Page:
Lord Taylor of Blackburn… allegedly admitted that he had once helped to change the law on behalf of a client. The peer allegedly offered to conduct a "behind the scenes" campaign on behalf of the fictitious businessman to persuade ministers and officials. A £120,000 retainer was discussed. Taylor allegedly said: "I will work within the rules, but the rules are meant to be bent sometimes."
Lord Truscott… allegedly said he had helped an energy client worried about the energy bill. Truscott, who discussed a £72,000 fee, said he had to be a "bit careful" and could not table any amendments himself. He told the undercover reporters: "I can work with you over it ... identifying people and following it ... meeting people, talking to people to facilitate the amendment and making sure the thing is granted."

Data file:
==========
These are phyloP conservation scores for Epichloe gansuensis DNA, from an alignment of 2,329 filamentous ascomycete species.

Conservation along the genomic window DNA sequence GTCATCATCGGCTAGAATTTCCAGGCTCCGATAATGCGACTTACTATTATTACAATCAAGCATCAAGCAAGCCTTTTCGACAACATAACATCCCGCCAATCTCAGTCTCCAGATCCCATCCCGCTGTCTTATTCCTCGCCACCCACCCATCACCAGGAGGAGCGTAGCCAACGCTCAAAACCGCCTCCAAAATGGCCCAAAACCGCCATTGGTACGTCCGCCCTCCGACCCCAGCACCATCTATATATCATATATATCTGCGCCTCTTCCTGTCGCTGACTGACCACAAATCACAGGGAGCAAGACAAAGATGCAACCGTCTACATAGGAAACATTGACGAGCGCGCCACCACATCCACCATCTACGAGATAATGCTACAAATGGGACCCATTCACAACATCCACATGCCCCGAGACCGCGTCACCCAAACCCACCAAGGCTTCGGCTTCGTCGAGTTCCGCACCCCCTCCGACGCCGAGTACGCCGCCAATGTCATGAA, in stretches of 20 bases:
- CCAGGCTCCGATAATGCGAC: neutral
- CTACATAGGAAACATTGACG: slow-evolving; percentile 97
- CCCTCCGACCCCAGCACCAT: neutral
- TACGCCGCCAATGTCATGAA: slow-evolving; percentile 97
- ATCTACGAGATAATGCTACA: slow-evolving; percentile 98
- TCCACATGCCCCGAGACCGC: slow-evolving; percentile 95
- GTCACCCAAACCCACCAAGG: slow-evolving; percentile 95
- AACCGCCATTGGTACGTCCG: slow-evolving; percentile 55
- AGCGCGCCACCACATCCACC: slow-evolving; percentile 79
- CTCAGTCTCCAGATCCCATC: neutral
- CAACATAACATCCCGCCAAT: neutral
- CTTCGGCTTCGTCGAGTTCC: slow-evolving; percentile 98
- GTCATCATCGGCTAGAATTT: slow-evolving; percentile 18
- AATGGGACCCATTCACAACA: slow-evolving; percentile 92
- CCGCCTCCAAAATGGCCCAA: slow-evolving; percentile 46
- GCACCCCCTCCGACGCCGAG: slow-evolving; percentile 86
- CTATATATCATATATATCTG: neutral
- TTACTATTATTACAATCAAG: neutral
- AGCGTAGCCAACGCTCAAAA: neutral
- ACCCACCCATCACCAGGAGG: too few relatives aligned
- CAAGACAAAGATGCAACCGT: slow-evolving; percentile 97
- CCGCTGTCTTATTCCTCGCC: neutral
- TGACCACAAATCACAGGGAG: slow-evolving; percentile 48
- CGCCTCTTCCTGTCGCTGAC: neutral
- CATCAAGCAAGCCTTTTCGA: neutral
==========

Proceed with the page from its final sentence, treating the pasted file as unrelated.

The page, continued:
Lord Moonie… allegedly offered, in return for an annual fee of £30,000, to contact John Healey, the local government minister and to identify people who could amend the legislation;
Lord Snape… allegedly offered to help for a fee of up to £24,000 a year. "Depending on who is on the Commons committee, if I had a chat I could see if I could get them to table an amendment in committee," he said.
Of course the Lords Committee for Privileges will have an inquiry into this, and perhaps the police will too. But what also needs to happen is for the Labour whips to find out from the peers themselves whether these reports are accurate – never mind that it was “entrapment” – and, if so, to withdraw the whip from the four of them (if the reported quotes are accurate, I can’t see what any mitigating context might be). This needs to happen very quickly. Today, please.
What’s more, as Paulie says, we should be taking Lords reform a lot more seriously. Neil Hamilton’s only virtue was that the voters could kick him out.